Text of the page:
VEGAN BBQ IN OAKLAND Over the weekend, Oakland’s new veg-friendly restaurant, Vegan Mob, was the one to get mobbed. Formerly a pop-up, chef-owner Toriano Gordon’s plant-based soul food and barbecue has a devoted following. According to the San Francisco Chronicle, an hour before the restaurant’s grand opening Saturday, a line of people had already wrapped around the day-glo neon green building (last occupied by Merritt Bakery, but best known as the Kwik Way Drive-In). Within six hours, Vegan Mob had completely sold out of food, not only for the day, but for the next day, too. Gordon replenished his supply and reopened Monday. So what’s the fuss about? Bay Area vegetarians and vegans are wild about his meat- and dairy-free versions of gumbo, barbecued “meats,” po’boy-style sandwiches and sides. Another favorite is the Barbequito, which stuffs vegan brisket (sourced from Oakland’s Veg Hub) into a tortilla, with mac n’ cheese, coleslaw, BBQ baked beans, guacamole and Gordon’s signature “mob sauce.” Vegan Mob is open 11 a.m. to 3 p.m. and 5-9 p.m., Tuesday to Friday; 11 a.m. to 8 p.m., Saturday and Sunday. Vegan Mob, 500 Lake Park (between Walker and Rand), Oakland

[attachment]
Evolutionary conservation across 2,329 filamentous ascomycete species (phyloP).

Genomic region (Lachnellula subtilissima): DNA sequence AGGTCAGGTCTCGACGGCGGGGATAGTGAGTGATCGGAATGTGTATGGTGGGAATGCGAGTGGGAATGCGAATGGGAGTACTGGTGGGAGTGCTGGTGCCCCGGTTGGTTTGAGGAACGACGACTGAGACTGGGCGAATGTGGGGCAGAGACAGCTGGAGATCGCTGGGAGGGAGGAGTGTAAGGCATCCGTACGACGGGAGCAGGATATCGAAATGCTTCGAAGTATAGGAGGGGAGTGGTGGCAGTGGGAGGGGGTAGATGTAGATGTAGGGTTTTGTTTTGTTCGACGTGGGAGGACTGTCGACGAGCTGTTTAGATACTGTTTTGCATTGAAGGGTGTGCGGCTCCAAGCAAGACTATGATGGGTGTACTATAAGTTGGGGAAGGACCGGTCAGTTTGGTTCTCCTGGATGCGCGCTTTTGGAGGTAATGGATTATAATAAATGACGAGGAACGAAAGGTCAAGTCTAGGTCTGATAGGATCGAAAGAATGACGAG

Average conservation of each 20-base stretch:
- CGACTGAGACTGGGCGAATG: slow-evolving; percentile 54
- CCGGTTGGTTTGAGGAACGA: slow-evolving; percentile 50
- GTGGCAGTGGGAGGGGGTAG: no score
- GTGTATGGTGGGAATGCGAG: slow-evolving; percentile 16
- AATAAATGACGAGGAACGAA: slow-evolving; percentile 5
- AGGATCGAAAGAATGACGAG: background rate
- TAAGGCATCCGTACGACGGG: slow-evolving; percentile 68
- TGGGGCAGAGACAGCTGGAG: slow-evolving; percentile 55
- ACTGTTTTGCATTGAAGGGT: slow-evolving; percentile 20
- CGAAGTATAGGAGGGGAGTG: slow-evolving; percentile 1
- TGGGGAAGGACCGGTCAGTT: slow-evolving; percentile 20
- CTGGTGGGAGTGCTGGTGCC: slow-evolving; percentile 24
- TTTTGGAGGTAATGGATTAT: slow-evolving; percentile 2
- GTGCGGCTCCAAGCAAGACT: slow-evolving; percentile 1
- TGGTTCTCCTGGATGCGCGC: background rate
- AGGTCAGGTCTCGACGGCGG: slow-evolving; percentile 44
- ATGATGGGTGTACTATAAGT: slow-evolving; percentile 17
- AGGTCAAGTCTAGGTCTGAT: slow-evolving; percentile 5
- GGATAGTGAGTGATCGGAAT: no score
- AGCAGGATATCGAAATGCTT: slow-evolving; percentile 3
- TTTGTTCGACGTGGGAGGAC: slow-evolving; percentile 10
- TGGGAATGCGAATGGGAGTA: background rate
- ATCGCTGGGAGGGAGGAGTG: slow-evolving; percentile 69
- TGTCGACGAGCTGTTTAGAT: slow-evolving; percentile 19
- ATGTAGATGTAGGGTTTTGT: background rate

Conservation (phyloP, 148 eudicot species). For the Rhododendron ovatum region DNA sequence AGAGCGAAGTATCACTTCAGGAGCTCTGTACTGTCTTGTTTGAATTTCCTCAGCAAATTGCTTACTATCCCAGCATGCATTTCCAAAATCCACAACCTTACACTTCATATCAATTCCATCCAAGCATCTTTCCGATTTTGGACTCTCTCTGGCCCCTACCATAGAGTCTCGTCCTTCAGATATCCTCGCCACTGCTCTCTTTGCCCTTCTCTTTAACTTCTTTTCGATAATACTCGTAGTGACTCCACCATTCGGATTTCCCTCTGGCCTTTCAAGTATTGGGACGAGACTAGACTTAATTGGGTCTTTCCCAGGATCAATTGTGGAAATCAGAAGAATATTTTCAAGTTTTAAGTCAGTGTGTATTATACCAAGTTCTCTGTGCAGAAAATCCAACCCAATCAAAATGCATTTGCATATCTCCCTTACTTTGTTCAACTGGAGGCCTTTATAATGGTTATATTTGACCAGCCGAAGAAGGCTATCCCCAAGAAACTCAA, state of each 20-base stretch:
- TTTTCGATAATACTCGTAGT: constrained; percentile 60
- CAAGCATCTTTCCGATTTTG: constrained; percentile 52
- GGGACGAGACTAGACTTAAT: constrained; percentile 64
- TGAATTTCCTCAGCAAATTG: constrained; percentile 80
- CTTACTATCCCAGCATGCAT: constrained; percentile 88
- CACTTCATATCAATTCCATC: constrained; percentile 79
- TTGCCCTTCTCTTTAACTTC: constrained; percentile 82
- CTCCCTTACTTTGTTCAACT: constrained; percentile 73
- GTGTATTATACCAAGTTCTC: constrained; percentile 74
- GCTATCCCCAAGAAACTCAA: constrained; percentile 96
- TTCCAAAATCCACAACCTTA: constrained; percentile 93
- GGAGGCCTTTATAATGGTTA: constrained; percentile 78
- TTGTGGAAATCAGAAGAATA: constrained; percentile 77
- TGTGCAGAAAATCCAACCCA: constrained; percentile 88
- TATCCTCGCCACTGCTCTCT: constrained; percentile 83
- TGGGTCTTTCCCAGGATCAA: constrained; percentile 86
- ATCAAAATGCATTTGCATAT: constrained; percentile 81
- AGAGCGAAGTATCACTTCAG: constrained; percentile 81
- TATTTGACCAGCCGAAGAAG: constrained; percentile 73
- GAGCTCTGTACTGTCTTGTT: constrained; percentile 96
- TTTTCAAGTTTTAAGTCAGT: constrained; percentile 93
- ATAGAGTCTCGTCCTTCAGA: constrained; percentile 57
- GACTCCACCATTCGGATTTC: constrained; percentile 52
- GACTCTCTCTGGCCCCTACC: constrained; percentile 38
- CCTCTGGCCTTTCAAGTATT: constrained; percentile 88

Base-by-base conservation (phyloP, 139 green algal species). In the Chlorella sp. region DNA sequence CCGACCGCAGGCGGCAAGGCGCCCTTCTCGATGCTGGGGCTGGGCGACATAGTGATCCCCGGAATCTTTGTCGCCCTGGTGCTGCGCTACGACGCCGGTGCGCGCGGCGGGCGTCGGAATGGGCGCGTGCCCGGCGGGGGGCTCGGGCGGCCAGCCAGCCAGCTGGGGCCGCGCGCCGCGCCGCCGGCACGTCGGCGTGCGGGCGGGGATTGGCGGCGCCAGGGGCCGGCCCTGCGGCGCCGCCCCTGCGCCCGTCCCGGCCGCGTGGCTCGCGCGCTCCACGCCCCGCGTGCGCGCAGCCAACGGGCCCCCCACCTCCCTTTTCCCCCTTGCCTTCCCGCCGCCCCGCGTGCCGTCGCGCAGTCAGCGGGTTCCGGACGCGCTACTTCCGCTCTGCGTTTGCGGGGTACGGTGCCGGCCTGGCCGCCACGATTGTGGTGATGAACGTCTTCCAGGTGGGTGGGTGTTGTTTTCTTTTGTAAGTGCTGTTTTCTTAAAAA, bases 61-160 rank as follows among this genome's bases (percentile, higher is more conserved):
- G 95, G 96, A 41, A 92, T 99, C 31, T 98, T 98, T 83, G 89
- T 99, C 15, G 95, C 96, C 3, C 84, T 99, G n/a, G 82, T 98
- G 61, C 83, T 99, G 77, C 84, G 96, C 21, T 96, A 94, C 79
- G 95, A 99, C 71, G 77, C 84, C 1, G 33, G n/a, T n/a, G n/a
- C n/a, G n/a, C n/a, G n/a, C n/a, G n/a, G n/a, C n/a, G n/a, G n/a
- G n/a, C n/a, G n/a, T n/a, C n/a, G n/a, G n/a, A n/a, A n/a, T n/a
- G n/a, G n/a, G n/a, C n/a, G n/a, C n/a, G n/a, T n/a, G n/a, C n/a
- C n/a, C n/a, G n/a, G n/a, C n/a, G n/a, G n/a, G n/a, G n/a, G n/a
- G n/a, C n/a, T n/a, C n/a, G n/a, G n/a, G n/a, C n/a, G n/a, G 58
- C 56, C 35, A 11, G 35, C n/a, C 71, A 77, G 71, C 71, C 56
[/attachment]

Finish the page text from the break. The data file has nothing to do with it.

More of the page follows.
NOODS TO KNOW El Cerrito’s well-liked regional Chinese restaurant, Noodles Fresh, is opening a second outpost in Berkeley. Tipster Sean Rouse spotted an ABC notice for the new restaurant to come on Shattuck Avenue, in the space last occupied by Barclay’s. According to co-owners Tom and Wenyan Petersen, the new location will likely open in early 2020.